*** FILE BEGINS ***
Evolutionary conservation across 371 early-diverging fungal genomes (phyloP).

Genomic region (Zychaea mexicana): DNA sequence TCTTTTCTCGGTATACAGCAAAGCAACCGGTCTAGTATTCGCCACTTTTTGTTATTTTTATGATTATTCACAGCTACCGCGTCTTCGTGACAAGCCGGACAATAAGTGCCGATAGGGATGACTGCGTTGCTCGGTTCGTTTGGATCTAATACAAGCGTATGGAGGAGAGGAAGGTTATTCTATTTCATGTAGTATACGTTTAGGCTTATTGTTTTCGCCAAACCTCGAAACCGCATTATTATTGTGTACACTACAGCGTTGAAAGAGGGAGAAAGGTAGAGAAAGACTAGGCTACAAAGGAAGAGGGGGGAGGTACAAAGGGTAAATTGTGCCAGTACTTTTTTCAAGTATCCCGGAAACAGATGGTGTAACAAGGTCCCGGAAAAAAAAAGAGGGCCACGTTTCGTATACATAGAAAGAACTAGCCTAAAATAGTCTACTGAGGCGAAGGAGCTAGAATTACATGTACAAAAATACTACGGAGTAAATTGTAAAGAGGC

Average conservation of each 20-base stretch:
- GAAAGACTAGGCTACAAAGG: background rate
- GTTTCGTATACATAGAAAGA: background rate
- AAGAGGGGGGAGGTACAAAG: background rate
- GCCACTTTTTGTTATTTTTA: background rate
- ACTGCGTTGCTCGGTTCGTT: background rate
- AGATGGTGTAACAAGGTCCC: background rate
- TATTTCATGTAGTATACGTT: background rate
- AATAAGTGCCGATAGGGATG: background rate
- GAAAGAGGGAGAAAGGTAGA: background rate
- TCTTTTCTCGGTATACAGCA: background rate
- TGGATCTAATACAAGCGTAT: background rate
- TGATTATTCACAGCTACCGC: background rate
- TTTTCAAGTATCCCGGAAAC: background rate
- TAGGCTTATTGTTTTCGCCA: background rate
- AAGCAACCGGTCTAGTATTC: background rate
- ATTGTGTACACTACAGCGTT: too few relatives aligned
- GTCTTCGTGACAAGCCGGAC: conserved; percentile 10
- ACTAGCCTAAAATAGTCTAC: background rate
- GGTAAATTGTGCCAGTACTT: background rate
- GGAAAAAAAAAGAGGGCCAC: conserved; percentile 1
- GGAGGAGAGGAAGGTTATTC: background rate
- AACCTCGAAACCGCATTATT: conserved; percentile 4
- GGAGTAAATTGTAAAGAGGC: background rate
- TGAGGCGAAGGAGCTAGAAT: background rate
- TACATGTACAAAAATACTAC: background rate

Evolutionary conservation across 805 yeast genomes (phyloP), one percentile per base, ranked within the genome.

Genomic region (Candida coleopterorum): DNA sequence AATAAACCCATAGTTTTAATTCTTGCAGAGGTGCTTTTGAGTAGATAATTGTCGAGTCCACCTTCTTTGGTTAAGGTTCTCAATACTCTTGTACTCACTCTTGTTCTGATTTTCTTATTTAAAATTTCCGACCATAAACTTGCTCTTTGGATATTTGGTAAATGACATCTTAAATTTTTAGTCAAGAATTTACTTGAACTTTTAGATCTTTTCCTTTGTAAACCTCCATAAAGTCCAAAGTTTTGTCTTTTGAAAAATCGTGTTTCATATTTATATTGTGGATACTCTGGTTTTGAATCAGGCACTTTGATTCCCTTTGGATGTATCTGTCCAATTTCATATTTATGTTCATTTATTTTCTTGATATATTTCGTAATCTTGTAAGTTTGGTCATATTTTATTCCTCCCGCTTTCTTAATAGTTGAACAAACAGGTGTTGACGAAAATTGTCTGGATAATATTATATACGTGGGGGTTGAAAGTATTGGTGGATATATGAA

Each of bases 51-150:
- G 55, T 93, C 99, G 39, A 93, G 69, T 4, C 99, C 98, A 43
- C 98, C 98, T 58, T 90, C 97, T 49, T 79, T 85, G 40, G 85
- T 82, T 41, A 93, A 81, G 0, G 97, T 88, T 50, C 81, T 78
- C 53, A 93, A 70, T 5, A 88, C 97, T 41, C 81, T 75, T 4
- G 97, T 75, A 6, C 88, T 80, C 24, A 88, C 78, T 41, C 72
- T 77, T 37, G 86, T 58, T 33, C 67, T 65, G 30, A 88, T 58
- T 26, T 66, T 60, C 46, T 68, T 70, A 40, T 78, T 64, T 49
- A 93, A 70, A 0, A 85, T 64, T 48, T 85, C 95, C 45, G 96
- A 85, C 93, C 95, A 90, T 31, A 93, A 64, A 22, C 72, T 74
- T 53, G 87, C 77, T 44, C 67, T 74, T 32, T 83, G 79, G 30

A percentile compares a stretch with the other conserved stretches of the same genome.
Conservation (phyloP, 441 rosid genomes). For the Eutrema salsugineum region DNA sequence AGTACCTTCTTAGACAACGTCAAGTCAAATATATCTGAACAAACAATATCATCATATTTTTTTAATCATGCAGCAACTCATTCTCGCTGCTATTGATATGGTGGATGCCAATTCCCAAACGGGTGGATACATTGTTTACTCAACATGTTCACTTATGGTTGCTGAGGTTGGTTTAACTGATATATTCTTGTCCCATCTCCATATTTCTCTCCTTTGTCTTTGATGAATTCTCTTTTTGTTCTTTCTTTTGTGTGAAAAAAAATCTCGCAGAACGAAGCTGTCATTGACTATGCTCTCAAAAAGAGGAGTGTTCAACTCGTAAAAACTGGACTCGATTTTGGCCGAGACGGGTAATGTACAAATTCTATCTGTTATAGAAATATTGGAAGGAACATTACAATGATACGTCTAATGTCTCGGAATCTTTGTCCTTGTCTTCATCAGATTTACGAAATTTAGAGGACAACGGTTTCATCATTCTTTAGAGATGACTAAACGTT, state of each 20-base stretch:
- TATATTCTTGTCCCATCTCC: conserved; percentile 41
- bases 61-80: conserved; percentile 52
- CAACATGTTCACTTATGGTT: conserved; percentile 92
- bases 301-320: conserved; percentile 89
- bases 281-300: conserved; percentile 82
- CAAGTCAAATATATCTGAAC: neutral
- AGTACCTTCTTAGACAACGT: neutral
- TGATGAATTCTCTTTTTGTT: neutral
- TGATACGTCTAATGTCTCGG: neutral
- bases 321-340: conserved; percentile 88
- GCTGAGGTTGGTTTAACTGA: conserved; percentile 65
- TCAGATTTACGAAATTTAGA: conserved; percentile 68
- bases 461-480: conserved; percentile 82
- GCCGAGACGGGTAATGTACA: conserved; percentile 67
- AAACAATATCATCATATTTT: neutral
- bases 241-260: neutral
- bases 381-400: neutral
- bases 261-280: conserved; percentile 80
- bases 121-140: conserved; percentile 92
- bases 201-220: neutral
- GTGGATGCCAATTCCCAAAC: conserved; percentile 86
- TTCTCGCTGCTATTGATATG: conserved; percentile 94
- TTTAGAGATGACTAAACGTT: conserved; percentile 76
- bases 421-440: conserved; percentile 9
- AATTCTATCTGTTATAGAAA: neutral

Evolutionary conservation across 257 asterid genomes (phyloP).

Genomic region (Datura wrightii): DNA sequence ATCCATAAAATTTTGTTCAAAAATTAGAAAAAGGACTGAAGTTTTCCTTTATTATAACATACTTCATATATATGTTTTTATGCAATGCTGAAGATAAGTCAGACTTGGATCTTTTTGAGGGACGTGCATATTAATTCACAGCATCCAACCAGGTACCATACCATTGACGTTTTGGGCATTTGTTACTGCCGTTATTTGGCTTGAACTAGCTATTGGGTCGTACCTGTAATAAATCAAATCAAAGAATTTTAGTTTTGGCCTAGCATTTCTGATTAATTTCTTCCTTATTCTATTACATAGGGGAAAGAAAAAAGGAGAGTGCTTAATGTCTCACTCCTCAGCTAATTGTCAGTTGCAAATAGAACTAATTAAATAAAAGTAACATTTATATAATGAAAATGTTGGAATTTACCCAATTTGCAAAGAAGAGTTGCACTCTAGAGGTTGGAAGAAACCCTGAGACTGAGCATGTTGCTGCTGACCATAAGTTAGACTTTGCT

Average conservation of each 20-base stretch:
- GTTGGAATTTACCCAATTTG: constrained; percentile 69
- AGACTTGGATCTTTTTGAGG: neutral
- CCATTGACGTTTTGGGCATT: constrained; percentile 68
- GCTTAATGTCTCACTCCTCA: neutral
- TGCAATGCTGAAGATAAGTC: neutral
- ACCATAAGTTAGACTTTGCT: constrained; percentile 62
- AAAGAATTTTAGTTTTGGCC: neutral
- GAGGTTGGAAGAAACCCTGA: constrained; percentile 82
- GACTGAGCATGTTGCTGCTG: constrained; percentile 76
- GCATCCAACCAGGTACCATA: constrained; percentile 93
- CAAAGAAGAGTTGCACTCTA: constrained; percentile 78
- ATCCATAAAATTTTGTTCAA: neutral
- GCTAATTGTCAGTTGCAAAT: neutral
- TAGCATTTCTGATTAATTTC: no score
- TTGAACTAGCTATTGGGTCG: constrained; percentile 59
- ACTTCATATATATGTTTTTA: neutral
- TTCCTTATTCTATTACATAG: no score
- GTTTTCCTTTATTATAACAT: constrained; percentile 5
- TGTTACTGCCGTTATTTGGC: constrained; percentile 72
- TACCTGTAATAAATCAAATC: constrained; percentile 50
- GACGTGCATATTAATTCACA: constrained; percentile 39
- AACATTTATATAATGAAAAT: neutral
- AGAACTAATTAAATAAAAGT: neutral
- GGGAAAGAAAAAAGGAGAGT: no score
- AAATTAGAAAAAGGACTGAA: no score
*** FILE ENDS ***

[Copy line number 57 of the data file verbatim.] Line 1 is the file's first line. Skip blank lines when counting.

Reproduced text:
- GCCGAGACGGGTAATGTACA: conserved; percentile 67